It’s gotta be said again, people who rides bikes are pretty damn good people. You might have read some stuff on here from a bloke called Ben. He’s prone to posting pictures of fish, small children and stories about bushwalks. Ben’s a good mate of mine, who happens to have a good mate called Matt. You’ve probably seen Matt’s posts on here as well. A little less frequent, but often filled with quality music and wistful prose. I’m saddened to say that I haven’t actually met Matt in person, but if you can judge a guy by his facebook page (you can), then he’s a bloody top bloke as well. Now Matt happens to live in New Zealand, although a little further North of my current location. He also happens to have a friend whose name is also Matt. Matt has a mate called Julien, and also a friend called Mike (who’s friends with the other Matt too). So as you can see, there are lots of friends around here and all of them are bloody top notch people. It’s kinda like a big pot of friend-spaghetti, where everyone’s connected in various ways, be it pasta or tomato sauce. What does that mean? I have no idea, but I’m tired and I’m gonna stick with it.
The fact of the matter is that I spent just over a week in the beautiful town of Nelson, riding amazing trails with a rad bunch of guys and girls who I’d never met before, and with whom my only initial connection was another guy I’ve never met, who happens to know one bloke I have met. But that’s the beauty of bike riding isn’t it? The thing we harp on about all the time, that sense of community and the networks that open up in the blink of an eye and the turn of a pedal. I rolled into Nelson last Friday with no connections, and then first thing the next morning I was out riding the amazing Coppermine loop with a bunch of locals in the MTB-Buddies group (and some Australia navy ring-ins). An amazing ride that climbs gently along an old rail line before kicking down the side of a mountain in a series of endless rocky switchbacks and dippers that had me laughing like a madman (until I got two punctures five metres apart and spent a a good few minutes cursing, before continuing with the laughing). That drops down into a bigring smash down an amazing piece of flowing singletrack that runs alongside a beautiful river and leaves you feeling like your tyres barely touch the ground.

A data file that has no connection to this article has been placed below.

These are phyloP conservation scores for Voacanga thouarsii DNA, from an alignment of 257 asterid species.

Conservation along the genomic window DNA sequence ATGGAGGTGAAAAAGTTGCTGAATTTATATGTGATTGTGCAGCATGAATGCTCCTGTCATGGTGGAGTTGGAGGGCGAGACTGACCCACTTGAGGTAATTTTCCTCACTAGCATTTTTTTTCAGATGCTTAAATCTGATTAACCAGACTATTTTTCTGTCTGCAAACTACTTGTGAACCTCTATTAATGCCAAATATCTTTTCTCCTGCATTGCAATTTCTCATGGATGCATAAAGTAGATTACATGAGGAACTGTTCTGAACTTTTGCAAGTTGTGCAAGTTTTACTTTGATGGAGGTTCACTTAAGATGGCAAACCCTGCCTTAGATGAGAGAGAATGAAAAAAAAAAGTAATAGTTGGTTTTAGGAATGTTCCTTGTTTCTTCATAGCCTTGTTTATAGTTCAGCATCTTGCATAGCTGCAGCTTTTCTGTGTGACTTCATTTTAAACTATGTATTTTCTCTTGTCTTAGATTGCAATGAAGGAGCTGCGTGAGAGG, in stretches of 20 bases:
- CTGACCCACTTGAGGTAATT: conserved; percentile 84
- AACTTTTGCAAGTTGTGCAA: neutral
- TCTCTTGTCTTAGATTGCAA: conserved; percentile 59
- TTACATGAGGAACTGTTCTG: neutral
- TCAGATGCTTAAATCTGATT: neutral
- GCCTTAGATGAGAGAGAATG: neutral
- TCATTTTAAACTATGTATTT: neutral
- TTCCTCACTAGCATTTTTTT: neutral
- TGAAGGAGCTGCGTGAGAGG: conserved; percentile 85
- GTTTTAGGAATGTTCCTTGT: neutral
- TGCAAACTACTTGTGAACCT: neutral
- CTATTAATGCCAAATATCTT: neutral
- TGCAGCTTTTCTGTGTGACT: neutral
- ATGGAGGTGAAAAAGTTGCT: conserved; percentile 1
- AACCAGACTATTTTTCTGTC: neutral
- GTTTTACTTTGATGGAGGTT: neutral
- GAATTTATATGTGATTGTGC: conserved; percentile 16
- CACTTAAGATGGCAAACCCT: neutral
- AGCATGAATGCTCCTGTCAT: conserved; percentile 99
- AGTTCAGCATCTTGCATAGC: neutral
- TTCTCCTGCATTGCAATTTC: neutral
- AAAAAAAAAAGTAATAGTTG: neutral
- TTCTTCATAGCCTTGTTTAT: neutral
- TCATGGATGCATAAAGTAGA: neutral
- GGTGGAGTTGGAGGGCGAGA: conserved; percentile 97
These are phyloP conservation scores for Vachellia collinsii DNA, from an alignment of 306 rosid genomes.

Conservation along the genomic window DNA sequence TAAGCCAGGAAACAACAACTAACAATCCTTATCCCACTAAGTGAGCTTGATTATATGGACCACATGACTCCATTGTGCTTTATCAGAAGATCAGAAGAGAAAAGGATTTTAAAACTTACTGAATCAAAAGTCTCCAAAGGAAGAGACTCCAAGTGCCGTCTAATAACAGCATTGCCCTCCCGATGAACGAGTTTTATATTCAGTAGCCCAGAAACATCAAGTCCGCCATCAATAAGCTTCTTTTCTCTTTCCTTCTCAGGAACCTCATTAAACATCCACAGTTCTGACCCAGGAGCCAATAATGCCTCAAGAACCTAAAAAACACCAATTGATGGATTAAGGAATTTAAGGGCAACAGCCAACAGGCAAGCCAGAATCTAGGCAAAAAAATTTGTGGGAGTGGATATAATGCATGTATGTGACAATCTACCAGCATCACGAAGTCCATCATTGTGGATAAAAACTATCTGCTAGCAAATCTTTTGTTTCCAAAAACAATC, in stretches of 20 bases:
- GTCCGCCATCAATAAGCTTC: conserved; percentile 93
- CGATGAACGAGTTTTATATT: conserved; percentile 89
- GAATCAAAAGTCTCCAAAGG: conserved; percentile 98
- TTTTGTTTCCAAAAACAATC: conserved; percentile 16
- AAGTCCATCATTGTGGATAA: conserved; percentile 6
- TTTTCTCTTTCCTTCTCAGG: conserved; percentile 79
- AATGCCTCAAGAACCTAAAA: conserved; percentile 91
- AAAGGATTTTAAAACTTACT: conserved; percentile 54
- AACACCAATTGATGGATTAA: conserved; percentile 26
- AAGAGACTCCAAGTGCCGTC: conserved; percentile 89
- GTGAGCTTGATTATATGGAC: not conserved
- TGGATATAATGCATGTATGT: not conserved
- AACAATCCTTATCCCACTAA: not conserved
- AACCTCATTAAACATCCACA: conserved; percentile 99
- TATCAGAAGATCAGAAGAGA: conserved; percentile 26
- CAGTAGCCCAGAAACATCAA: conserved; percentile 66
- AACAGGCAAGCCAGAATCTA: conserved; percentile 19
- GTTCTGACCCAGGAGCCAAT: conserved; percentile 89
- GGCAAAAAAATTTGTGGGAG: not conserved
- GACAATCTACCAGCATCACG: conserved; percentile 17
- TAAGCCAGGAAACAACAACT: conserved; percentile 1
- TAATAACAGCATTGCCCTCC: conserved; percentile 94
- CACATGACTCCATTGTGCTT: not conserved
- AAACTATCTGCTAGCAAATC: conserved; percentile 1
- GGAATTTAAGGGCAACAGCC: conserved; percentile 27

Beers and burgers at the Sprig & Fern (and Three Berry Cider…oh yes!) followed, and resulted in that amazing post-ride glow that you just never quite get when you ride solo. Entertained by Matt and Julien who’re two of the most hospitable and entertaining riders I’ve had the pleasure to meet, the pub became a permanent fixture in the daily schedule. The week progressed with more riding, including the lung-busting climb and vicious root-infested descent of the Black Diamond/Sunshine/Peaking Ridge trail which quite easily claims the title of least-relaxing and most mentally intense MTB ride I’ve ever done (but also a shitload of fun). A loop around Codgers MTB Park in the rain left me covered head to toe in mud and pine needles, and a trip out to the park at Kaiteriteri saw plenty of two-wheel slides and an insane number of switchbacks climbed and then descended, each one of them a joy. Things were wrapped up on Supplejack with Mike and his mates, with my lungs hanging out on the approach climb as I trailed behind guys riding Nomads with flat pedals and DH tyres as they chatted away, oblivious to the endless ascent. The ride to the bottom was wet, slippery, steep and technical switchbacks, one after the other that left me scratching my head and wondering how the guys in front even picked a line down. I slipped and tripped my way to the bottom, on foot more often than rubber, but thankfully surviving with my body in tact (if not my dignity).
Unfortunately the final ciders had to be drunk, the last burgers eaten and Nelson left to disappear through the back window of a bus. Behind were a fistful of amazing trail memories, a long list of rides for the next visit, and a bunch of new friends who turned a heap of good rides into great times.